Polio Eradication Day
Polio is well on its way to joining smallpox as a scourge upon humanity that has been eradicated – a monumental feat that everyone should be very happy about. This great goal of public health has not been achieved overnight, and although we have had good quality vaccinations for decades, the actual work of eradicating polio is not something most people have ever observed.
I am a lucky guy. In the villages of the service area where we work, the responsibility for polio eradication falls on state public health workers and a large army of trained volunteers. As my luck would have it, the center for that work is in the Alis’ clinic, right downstairs from my home in Rampurhat. The recruitment, management and training program is run by Dr. Iliash Ali and Dr. Moli Ali from their center of operations, Seba Niketan (Service House), which is also their home, as well as mine when I am in India.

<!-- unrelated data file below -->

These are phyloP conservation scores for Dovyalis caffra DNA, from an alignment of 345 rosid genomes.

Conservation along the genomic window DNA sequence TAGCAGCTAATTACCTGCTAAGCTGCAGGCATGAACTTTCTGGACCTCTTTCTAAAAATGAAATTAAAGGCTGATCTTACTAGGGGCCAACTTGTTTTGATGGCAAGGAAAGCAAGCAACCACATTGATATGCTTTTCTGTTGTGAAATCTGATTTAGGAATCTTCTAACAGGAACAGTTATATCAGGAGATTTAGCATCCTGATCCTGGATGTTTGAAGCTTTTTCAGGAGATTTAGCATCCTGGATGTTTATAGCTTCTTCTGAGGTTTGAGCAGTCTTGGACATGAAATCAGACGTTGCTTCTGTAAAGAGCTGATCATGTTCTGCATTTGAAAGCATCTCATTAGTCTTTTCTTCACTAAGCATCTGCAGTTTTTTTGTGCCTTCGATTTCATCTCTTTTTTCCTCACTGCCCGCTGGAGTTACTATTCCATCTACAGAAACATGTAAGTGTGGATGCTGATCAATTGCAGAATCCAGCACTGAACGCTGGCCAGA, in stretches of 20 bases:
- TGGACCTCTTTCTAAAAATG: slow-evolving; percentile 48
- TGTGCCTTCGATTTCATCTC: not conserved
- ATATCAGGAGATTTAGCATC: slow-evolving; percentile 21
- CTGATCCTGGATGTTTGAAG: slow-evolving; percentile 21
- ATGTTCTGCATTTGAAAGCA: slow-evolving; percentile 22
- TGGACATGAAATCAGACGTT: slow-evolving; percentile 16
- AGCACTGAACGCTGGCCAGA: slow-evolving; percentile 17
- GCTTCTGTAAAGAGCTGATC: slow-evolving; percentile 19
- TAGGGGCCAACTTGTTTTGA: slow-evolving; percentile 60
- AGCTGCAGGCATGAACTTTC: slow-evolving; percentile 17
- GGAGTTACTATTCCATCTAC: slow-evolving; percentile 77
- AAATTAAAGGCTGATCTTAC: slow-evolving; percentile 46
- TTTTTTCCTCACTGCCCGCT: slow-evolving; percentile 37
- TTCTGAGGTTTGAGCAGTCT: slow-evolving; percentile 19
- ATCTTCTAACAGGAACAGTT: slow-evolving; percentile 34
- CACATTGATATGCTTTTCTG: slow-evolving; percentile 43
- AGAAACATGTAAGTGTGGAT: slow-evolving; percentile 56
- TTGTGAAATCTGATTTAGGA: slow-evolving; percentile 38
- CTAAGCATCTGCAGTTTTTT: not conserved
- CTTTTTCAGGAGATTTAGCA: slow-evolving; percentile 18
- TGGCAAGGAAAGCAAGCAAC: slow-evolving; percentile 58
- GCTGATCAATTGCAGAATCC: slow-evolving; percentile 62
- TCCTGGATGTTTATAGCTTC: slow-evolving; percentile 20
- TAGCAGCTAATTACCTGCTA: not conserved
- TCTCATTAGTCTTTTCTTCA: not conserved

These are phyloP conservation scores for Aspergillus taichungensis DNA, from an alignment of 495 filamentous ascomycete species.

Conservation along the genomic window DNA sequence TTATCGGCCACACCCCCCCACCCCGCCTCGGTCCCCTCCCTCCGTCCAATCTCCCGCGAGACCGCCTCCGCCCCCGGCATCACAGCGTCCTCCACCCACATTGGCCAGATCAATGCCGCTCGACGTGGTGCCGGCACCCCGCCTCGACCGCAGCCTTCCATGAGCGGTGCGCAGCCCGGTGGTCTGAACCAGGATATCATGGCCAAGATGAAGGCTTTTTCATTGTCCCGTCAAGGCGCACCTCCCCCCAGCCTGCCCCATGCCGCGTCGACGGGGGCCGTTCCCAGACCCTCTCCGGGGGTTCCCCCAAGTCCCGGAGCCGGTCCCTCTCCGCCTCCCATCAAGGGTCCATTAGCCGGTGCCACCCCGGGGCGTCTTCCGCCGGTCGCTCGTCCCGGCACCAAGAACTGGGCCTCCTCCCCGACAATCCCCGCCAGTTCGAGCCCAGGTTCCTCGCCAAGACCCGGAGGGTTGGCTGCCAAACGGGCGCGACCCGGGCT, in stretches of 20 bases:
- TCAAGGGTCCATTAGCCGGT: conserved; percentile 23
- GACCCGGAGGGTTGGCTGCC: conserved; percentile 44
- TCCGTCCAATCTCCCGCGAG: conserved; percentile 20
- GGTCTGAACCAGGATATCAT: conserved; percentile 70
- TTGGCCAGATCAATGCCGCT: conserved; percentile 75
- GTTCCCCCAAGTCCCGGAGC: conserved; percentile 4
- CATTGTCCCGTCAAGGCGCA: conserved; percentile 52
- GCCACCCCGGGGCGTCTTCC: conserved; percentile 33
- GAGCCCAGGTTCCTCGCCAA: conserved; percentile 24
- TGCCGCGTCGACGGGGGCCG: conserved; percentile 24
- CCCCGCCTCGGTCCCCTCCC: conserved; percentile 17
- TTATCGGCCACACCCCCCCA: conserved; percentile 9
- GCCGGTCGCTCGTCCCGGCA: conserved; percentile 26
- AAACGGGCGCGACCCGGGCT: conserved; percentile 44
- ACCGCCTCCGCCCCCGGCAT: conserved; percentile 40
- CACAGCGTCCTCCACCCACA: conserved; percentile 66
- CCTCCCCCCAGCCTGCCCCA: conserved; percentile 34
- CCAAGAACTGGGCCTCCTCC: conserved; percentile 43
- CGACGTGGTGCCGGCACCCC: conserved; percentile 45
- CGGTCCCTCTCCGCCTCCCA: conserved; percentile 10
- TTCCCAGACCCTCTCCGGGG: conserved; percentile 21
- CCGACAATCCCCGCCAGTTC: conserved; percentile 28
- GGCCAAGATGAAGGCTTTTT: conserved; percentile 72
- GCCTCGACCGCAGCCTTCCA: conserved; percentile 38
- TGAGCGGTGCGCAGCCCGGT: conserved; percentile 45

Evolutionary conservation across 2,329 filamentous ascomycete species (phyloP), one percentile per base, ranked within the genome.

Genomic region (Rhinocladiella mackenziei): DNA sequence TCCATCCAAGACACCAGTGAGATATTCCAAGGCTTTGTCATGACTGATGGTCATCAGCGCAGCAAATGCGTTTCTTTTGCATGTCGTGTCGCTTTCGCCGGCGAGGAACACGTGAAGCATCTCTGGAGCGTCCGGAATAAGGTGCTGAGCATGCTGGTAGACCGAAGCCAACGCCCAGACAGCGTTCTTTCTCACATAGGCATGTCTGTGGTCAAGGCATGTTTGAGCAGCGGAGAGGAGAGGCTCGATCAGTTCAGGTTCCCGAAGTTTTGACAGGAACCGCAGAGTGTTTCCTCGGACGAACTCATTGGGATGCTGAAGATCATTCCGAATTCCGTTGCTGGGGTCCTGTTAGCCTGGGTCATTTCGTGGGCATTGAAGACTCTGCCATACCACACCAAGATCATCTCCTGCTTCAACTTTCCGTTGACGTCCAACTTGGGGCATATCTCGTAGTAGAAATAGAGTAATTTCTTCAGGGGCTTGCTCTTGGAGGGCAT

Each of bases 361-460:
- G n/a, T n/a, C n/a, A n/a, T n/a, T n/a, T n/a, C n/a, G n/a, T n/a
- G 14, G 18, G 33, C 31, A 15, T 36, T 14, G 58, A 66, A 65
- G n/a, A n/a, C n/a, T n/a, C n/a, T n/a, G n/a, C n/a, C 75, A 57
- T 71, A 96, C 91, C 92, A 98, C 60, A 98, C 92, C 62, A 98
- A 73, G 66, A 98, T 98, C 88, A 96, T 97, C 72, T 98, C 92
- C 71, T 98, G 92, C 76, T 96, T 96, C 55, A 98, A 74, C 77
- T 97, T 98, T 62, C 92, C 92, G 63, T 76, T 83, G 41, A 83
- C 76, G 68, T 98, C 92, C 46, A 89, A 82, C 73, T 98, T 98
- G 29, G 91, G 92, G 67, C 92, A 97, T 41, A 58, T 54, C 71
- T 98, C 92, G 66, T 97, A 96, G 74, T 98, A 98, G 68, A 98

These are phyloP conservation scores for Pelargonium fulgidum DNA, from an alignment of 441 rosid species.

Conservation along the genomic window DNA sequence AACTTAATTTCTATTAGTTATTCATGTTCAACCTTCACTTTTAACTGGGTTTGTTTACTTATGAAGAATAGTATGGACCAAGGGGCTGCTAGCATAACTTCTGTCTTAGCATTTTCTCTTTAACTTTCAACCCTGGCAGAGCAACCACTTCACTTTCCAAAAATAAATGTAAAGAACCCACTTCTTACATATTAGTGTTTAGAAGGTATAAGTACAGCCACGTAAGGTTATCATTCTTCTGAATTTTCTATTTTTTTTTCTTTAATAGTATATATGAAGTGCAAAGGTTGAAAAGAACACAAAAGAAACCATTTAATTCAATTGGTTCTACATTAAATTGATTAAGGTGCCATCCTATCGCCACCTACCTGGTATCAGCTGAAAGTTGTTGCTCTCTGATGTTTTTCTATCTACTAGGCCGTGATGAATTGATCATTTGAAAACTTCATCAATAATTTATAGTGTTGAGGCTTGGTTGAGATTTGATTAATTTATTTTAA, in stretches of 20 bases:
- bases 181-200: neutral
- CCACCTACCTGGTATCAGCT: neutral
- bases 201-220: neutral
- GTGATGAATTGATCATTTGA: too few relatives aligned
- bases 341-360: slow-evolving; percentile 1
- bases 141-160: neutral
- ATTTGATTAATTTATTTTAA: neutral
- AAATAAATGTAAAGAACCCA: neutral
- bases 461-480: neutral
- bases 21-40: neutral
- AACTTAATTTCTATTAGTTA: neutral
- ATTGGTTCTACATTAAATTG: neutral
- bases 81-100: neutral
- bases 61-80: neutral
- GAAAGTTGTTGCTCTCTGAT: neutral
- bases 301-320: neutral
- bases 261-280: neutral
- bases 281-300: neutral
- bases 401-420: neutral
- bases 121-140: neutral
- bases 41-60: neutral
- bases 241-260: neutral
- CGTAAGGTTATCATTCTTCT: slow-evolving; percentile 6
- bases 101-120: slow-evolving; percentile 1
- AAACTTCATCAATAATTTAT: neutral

Polio Day is fun to watch, but the work that is accomplished on that one day begins much earlier, with training sessions of managers and logistics personnel who travel to Seba Niketan for planning and training in the weeks before the big day. During three days of the major program, the state health department delivers stacks of coolers filled with vaccine, and the Drs. Alis’ volunteers gather for door-to-door visits, and village mapping of all small children. On Polio Day itself, things start early, and, if you’re lucky, you get to tag along and see just about every little kid under five years old in town or in the rural villages. You can see other examples of the Drs. Ali’s work in organization and service delivery at: http://gumcha4health.com/our-team/